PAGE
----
All of the trees on hand looked picked over, stunned and stunted with September heat, all but one grouping. It was a type of Japanese Maple we’d never seen before: Sumi Nagashi. Yes, they were expensive with large root balls in twenty-gallon containers. And beautifully pruned, with just the multi-trunk bodies we’d envisioned for our tree. Some local designer who used them with delight had ordered them in, and then the economy trembled.
At home, I looked up Sumi Nagashi on Google. Lo and behold, the tree gets its name from the delicate art of Japanese paper marbling. Translated literally, Sumi Nagashi means "floating ink." You’ve heard of Sumi-e ink? Well, swirl colored ink in water and lay paper onto the patterns you create, and you have Sumi Nagashi. (I may have left out a few details and centuries of mastery!) The Japanese art of paper marbling is the oldest on the planet. I remember admiring books from Japan with marbled paper when I was a kid. We owned a few. I took one to "show and tell" in third grade. The fascination was strong then as now.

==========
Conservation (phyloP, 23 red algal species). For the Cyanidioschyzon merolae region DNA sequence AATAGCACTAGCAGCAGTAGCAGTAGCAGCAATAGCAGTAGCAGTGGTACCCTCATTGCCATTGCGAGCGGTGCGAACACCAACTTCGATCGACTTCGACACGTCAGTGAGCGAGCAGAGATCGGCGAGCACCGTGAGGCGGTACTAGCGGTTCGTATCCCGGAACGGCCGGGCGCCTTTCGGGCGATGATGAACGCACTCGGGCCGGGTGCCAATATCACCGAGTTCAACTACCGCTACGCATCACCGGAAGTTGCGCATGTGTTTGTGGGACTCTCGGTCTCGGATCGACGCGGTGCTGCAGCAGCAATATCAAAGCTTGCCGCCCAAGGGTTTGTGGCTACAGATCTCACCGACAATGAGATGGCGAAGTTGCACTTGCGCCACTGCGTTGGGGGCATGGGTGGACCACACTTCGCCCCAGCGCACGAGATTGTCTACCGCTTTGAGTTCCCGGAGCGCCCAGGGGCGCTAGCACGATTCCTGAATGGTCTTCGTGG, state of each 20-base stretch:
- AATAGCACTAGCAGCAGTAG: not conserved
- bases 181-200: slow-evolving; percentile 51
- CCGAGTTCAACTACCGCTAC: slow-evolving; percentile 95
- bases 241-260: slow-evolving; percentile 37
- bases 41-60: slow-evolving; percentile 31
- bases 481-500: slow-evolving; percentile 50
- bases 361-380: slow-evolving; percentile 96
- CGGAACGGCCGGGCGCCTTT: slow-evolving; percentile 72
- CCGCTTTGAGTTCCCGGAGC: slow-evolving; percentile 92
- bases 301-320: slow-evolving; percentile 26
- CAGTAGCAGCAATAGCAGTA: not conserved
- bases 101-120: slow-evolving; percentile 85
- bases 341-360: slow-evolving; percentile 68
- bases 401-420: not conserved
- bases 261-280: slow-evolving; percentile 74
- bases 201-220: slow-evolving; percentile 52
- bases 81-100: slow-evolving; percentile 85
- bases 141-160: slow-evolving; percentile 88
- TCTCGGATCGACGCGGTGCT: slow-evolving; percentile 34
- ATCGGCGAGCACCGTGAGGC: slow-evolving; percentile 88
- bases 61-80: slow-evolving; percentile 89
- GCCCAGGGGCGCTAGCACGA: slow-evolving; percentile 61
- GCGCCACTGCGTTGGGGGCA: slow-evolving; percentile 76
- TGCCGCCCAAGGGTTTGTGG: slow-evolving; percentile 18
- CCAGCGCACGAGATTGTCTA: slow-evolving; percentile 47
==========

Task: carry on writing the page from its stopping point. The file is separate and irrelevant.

The naming of our tree after this art bodes well for us next spring! The delicacy we intuited in the young tree we chose won’t just fill a blank space in our garden. It will magnetize energy. Announce and welcome the beauty of the natural world. Which is the world that we all love, know it or not. Honor it or not. Admit it into our deepest knowing or forget our generous birthright.
Trees are a form of love that beggars words. And still we try.
Special thanks to The Garden at honeybrook house cottage for the lovely tree photo!